Luke Narraway – Birmingham Solihull (4), England (7), England Saxons (5), Perpignon (29), London Irish (60)

Latu Makaafi – Tonga (1), Bradford and Bingley (39), Hull (20), Wharfedale (25), Doncaster (112), Rotherham (17), Jersey (18)

They have over 470 games worth of experience at Championship Level or above between them, as well as 16 at international level. Add to the mix someone like Phil Nilsen who played 190 times for Carnegie and Phil Boulton’s record at Bedford and suddenly the picture changes significantly. Coventry now have the blend of experience and youth that over the next season or two should give them every chance of breaking back into the Championship for the first time in 8 or 9 years…and such is the start we have already made this season, you have to begin to believe it could be as early as next September.

In addition to the contribution they are all making on the pitch, Luke Narraway is also adding his experience to the coaching staff and his role as defence coach appears to be having a significant impact on a team that is already conceding, on average, just under 11 points a game less than last season.  11 points equates to over two unconverted tries a game, a gap by which many games are won and lost.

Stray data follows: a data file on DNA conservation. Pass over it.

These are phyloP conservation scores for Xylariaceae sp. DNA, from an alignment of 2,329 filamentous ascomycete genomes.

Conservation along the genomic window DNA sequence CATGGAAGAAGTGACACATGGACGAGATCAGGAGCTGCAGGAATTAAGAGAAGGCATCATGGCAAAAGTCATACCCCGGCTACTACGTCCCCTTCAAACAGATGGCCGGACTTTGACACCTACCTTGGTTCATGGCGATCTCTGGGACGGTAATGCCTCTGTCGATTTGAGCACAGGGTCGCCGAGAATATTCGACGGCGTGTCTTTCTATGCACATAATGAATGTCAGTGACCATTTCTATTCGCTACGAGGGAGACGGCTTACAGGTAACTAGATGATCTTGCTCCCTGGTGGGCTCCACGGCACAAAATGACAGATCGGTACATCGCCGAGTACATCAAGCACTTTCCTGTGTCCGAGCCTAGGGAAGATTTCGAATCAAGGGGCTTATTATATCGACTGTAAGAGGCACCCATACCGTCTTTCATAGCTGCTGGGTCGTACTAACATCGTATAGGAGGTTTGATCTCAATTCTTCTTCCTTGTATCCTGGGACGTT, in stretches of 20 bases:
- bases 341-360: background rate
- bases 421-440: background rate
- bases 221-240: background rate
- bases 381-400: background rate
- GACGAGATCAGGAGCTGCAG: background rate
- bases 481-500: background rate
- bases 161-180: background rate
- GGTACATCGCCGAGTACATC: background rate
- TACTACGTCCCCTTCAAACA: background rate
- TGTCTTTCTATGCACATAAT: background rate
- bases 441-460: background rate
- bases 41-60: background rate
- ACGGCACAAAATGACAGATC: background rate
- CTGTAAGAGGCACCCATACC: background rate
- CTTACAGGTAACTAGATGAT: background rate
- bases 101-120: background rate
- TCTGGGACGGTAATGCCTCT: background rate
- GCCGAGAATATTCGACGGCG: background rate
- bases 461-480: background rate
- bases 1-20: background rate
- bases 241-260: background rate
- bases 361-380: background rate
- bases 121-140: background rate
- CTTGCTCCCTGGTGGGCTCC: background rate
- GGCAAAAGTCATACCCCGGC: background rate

And it’s not just Luke Narraway, eirher – both Phil Nilsen and Sam Tuitupou can often be seen on the training ground working with the forwards and backs respectively, offering them the support and advice that come with such a wealth of experiences.

The influence these players are having on the younger members of the squad isn’t something that has been highlighted particularly as yet, but I can only imagine what it must feel like for someone like Olly Povoas  to have Luke Narraway, Makaafi and Preece training alongside him, or Will Maisey to have Sam Tuitupou next to him in the backs.